This film has a single great idea, one that I’ve never
encountered before in cinema: a voice-over narration addressed wholly to God.
Even Robert Bresson’s Country Priest didn’t go quite that far with his interior
Maud has taken (as the Bressonian adage goes) a
strange path to get to her God. The story begins with an enigmatic but
unmistakeable glimpse of a gruesome primal scene: a patient has died under
Maud’s care, it’s a bloody mess (a touch of body-horror care of John
Carpenter’s The Thing  works
wonders here), and her upturned, catatonic gaze fixes on a sinister looking bug
on the ceiling – a creature that later takes on Lynchian proportions, and
possibly the power to merge its evil essence with whatever it passes through.
Whatever happened in this founding moment of horror –
Rose Glass wisely withholds the full flashback revelation of it – has left Maud
in a psychically shook-up state (not to mention posing certain delicate
problems of future employability in the medical-caring profession). She (we
assume) went downhill to hell for a while afterwards: booze, casual sex,
self-harm, the whole works. But hitting rock bottom of that trauma left her
fully receptive to the Word of God, with whom she now gets on in such intimate
terms. Even when that Word turns out to be silent, Maud is patient; she’ll wait
for a sign. Any sign.
Or is all this just in her head? Here is the more
familiar hesitation terrain of Saint Maud: visions might simply be
hallucinations, epiphenomena of madness. Or they could be indications of a
different, higher reality. The chief problem of the film is that it does not
fully commit to this equivocation. It’s too easy for us to decide which plane
of experience is genuine and which one is false.
Saint Maud sits on the long
trail set alight by Joseph Losey and Harold Pinter in The Servant (1963) and Robert Aldrich in What Ever Happened to Baby Jane? (1962), later duly reignited by
Rainer Werner Fassbinder in The Bitter Tears of Petra Von Kant (1972): essentially a
two-hander, psychological game-playing, table-turning drama, often with a
queer, same-sex set-up. The other hand here belongs to Amanda Kohl (Jennifer
Ehle, well cast), a celebrated, Pina Bausch-style dancer and choreographer.
Bohemian, decadent, cynical, Godless: everything the newly re-repressed Maud is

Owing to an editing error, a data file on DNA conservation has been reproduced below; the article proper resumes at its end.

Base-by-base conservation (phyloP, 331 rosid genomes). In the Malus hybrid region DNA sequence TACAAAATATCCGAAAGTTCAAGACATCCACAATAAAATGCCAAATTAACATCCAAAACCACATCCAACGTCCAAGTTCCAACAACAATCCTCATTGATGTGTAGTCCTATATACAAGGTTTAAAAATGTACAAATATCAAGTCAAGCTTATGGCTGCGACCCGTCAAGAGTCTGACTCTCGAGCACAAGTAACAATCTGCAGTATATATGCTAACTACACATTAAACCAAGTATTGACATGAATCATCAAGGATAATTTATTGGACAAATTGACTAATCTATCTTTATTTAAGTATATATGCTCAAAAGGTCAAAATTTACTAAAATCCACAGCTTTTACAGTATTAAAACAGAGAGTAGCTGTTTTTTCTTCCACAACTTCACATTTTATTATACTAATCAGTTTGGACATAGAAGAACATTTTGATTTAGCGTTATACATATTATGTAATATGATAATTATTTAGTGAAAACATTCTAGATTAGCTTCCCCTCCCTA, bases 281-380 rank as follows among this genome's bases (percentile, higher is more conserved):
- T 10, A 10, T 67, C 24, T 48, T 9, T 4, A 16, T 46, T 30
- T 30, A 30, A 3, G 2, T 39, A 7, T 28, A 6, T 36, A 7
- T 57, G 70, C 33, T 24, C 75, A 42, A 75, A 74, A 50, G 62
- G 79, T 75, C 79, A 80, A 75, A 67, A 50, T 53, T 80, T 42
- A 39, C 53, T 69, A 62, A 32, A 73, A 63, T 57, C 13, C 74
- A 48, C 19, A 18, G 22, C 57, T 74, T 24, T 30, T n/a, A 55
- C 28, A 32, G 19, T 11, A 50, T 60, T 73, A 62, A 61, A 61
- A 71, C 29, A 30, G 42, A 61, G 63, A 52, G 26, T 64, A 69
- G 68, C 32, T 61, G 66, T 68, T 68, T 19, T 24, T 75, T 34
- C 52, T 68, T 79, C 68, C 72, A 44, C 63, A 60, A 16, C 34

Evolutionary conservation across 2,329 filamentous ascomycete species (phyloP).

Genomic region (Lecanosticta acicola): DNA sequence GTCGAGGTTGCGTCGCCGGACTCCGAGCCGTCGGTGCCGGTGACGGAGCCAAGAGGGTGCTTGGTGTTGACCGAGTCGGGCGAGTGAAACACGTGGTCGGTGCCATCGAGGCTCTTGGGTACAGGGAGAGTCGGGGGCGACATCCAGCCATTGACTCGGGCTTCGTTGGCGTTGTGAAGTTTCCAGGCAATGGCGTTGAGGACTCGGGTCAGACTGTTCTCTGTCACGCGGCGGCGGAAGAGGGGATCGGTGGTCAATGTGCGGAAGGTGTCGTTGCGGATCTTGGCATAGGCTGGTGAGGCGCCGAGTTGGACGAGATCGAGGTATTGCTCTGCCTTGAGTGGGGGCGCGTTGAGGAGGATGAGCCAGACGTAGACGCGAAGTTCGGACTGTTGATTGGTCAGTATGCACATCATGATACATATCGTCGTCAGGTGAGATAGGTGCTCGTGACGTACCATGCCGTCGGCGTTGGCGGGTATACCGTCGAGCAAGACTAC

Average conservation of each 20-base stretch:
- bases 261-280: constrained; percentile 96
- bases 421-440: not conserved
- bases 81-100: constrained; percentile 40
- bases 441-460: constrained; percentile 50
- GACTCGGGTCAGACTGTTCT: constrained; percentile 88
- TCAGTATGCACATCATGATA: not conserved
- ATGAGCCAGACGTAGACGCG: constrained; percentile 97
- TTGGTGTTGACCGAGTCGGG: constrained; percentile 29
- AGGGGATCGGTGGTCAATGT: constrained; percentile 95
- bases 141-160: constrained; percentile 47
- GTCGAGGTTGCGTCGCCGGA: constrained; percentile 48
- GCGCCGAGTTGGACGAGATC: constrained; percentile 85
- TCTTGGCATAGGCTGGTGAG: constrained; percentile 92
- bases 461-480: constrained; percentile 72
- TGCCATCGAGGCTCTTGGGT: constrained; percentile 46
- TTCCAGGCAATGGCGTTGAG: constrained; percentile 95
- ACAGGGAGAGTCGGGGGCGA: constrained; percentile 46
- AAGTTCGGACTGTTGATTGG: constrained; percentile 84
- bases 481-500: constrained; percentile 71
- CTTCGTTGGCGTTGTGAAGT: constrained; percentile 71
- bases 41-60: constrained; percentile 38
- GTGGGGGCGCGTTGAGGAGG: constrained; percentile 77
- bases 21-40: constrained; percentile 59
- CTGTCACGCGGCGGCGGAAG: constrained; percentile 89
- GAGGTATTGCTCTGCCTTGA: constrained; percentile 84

not. But can the lost sinner be converted? Maud (who has taken up the live-in
nurse position) seems to get some encouraging indications from her client,
including a shared, quasi-orgasmic, divine tingle.
As a (psycho)drama, Saint Maud is underdeveloped. The tables don’t turn often enough
(although it’s good when they do); even Maud’s brief fall back into the louche
life feels like script padding. Stylistically, it’s a curious mélange of elements. The domestic
architecture gets neither the expected Gothic workout, nor a properly Loseyan
deconstruction (watching that house come apart bit by bit is among the great
joys of The Servant). The prime location
becomes, essentially, a backdrop for freaky apparitions.
On that plane, Adam Janota Bzowski’s clanking,
shuddering score serves better than the sometimes fiddly affectations (a little
reminiscent of Lynne Ramsay in her Morvern Callar 
mode) of the camera work and colouring effects (DOP is Ben Fordesman). On
screen virtually the entire time, Morfydd Clark as Maud is, physiognomically,
in the vein of the leading players favoured by much current fantastique–flavoured TV drama, from Killing Eve and Devs to The Queen’s Gambit and Brand New Cherry Flavor: her face
is set into stony dissociation until it suddenly elasticises, now and again
during image-and-sound crescendos, into something spookier.
This brings us back to the central hesitation premise.
There’s only one terrific moment – I won’t give it away – when we truly wonder
about the status of what’s going on, what we see. But the ending – indeed, its
very final frames – leaves us in no doubt whatsoever. At that moment, we may
suspect that Glass has a particular, even polemical barrow to push. Ambiguity
all the way would have been a better card to play.
© Adrian Martin 16 February 2021